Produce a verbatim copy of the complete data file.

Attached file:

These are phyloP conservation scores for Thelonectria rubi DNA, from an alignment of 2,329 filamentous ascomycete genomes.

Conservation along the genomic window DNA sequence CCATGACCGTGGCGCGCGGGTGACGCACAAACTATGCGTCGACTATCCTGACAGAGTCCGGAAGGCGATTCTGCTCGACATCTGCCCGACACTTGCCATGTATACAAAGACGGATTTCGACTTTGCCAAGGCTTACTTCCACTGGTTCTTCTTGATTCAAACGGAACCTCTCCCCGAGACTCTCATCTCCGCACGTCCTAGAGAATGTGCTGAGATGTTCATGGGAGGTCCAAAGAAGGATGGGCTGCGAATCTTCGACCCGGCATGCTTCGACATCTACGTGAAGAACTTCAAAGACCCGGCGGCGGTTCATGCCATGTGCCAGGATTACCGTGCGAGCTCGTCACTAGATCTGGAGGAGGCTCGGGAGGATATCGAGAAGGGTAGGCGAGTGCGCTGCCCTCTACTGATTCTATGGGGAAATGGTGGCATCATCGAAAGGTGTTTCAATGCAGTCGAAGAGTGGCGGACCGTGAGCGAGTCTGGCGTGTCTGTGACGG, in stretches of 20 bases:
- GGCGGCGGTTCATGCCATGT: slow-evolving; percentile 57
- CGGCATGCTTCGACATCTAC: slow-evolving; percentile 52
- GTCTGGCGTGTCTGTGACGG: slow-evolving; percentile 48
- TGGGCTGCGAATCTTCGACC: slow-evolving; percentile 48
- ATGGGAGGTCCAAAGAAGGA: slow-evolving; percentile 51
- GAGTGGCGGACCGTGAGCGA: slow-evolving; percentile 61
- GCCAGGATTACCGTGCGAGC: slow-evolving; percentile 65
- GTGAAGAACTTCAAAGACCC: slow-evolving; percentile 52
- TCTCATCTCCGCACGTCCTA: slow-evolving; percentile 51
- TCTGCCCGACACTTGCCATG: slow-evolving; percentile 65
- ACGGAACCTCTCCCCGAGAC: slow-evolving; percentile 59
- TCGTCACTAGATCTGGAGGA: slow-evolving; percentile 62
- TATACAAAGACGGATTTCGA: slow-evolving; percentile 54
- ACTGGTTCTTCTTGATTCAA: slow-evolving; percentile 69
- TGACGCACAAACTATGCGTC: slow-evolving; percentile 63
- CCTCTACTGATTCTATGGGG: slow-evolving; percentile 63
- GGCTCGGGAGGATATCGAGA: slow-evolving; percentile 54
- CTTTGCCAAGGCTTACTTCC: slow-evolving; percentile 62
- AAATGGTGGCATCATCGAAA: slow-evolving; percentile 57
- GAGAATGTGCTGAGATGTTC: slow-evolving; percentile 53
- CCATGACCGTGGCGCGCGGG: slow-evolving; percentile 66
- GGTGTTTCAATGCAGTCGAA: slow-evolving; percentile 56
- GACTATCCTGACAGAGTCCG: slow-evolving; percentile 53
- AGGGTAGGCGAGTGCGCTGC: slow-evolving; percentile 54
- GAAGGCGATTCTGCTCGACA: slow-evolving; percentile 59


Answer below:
These are phyloP conservation scores for Thelonectria rubi DNA, from an alignment of 2,329 filamentous ascomycete genomes.

Conservation along the genomic window DNA sequence CCATGACCGTGGCGCGCGGGTGACGCACAAACTATGCGTCGACTATCCTGACAGAGTCCGGAAGGCGATTCTGCTCGACATCTGCCCGACACTTGCCATGTATACAAAGACGGATTTCGACTTTGCCAAGGCTTACTTCCACTGGTTCTTCTTGATTCAAACGGAACCTCTCCCCGAGACTCTCATCTCCGCACGTCCTAGAGAATGTGCTGAGATGTTCATGGGAGGTCCAAAGAAGGATGGGCTGCGAATCTTCGACCCGGCATGCTTCGACATCTACGTGAAGAACTTCAAAGACCCGGCGGCGGTTCATGCCATGTGCCAGGATTACCGTGCGAGCTCGTCACTAGATCTGGAGGAGGCTCGGGAGGATATCGAGAAGGGTAGGCGAGTGCGCTGCCCTCTACTGATTCTATGGGGAAATGGTGGCATCATCGAAAGGTGTTTCAATGCAGTCGAAGAGTGGCGGACCGTGAGCGAGTCTGGCGTGTCTGTGACGG, in stretches of 20 bases:
- GGCGGCGGTTCATGCCATGT: slow-evolving; percentile 57
- CGGCATGCTTCGACATCTAC: slow-evolving; percentile 52
- GTCTGGCGTGTCTGTGACGG: slow-evolving; percentile 48
- TGGGCTGCGAATCTTCGACC: slow-evolving; percentile 48
- ATGGGAGGTCCAAAGAAGGA: slow-evolving; percentile 51
- GAGTGGCGGACCGTGAGCGA: slow-evolving; percentile 61
- GCCAGGATTACCGTGCGAGC: slow-evolving; percentile 65
- GTGAAGAACTTCAAAGACCC: slow-evolving; percentile 52
- TCTCATCTCCGCACGTCCTA: slow-evolving; percentile 51
- TCTGCCCGACACTTGCCATG: slow-evolving; percentile 65
- ACGGAACCTCTCCCCGAGAC: slow-evolving; percentile 59
- TCGTCACTAGATCTGGAGGA: slow-evolving; percentile 62
- TATACAAAGACGGATTTCGA: slow-evolving; percentile 54
- ACTGGTTCTTCTTGATTCAA: slow-evolving; percentile 69
- TGACGCACAAACTATGCGTC: slow-evolving; percentile 63
- CCTCTACTGATTCTATGGGG: slow-evolving; percentile 63
- GGCTCGGGAGGATATCGAGA: slow-evolving; percentile 54
- CTTTGCCAAGGCTTACTTCC: slow-evolving; percentile 62
- AAATGGTGGCATCATCGAAA: slow-evolving; percentile 57
- GAGAATGTGCTGAGATGTTC: slow-evolving; percentile 53
- CCATGACCGTGGCGCGCGGG: slow-evolving; percentile 66
- GGTGTTTCAATGCAGTCGAA: slow-evolving; percentile 56
- GACTATCCTGACAGAGTCCG: slow-evolving; percentile 53
- AGGGTAGGCGAGTGCGCTGC: slow-evolving; percentile 54
- GAAGGCGATTCTGCTCGACA: slow-evolving; percentile 59